Concerning the plentiful use of plural language and appeals to the recipients, Arnold sees both individual and corporate ideas in view, depending on the context. When Paul avers that God chose “us” (1:4), Arnold says, “The usage of the verb suggests that God chooses individuals and together they comprise the group” (p. 80). Since this is disputed among commentators (some take this to refer to God’s choice of the corporate body in Christ, not of individuals to populate that body), it’s surprising that Arnold never explains what “usage of the verb” he means or why this is so clear for him. It would help students and pastors to know what reasons he adduced to arrive at this conclusion. At the same time Arnold observes an almost monotonous repetition of “in Christ” language that Paul employs to stress the importance of incorporation in Christ as the source of the believers’ spiritual blessings (p. 91).
Arnold displays an impressive interaction with the major scholarly literature–though in a helpfully restrained manner, given his target audience. He addresses all the thorny issues in a balanced way. His discussion of 1:23 provides a ready example: Arnolds sets out the interpretive options and systematically and very clearly explains them and shows how he comes to his own conclusion. His take? “…the church is filled with power and grace from its exalted Lord, who, in turn, extends his reign throughout heaven and earth through the church. The church accomplishes this through dependence on the one who fills her and by proclaiming the gospel and manifesting the kingdom of God to all in an extensive way” (p. 120). In applying the message of chapter one, Professor Arnold has wise words that include these: “As Western culture–through the influence of postmodernism–more and more embraces the value of spiritual experience, we will need to keep in mind that there is a form of spiritual experience that comes from a power other than the God of our Lord Jesus Christ” (p. 124). Yet, he adds, our God is greater than all rivals.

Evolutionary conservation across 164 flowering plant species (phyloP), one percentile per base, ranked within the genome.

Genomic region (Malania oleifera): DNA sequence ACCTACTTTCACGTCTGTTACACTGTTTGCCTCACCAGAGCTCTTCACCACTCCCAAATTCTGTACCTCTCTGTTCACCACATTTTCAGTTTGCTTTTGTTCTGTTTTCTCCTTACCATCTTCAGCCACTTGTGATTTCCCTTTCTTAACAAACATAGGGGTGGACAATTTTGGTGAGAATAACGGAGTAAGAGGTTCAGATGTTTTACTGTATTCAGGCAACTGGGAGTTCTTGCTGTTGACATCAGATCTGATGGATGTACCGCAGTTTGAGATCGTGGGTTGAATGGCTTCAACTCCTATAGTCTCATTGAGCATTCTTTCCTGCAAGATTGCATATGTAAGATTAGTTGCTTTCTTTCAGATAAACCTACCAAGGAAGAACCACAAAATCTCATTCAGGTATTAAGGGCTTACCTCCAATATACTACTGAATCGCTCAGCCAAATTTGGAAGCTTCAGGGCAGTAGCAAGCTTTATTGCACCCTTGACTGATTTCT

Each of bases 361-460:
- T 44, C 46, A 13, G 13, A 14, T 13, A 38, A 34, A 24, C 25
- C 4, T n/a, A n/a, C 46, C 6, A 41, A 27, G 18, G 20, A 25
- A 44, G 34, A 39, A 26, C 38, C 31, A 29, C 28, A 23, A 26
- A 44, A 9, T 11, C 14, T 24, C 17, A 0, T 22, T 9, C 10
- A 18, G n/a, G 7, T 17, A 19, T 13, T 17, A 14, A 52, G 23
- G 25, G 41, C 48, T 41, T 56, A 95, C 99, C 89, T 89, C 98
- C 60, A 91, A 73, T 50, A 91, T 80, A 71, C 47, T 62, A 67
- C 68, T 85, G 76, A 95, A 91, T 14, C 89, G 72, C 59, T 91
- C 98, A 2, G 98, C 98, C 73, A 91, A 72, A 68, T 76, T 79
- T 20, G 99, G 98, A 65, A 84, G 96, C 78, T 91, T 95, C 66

Arnold sees the “works” that God has prepared for his people (2:10) as the path that would characterize Christians’ lives throughout their journeys. As to “the dividing wall” (2:14), Arnold believes Paul “clearly” has in mind the literal balustrade in the temple complex in Jerusalem that excluded the Gentiles from ever coming near the sanctuary, and which here symbolizes the division between the races that God has destroyed in Christ. Arnold adds that when Paul modifies “wall” with the qualifier “the fence,” he refers to the Mosaic code (that also separated Jews and Gentiles). Christ is the “cornerstone” of the church’s foundation, not capstone (2:20).
Challenging Walter Wink’s contention that the church is to preach to the Powers, Arnold rightly sees Paul’s words in 3:10 pointing to what the powers learn about the wisdom of God through the church’s very existence. They come to see the unfolding of God’s plan (á¼¡ οá¼°κονομá½·α) for the ages expressed in 3:9. After setting out fully seven options for explaining Paul’s four-dimensional reference in 3:18, Arnold carefully defends his view. In short: “Paul wants them to be confident that God has the ability to carry out his loving plan of redemption” (p. 216).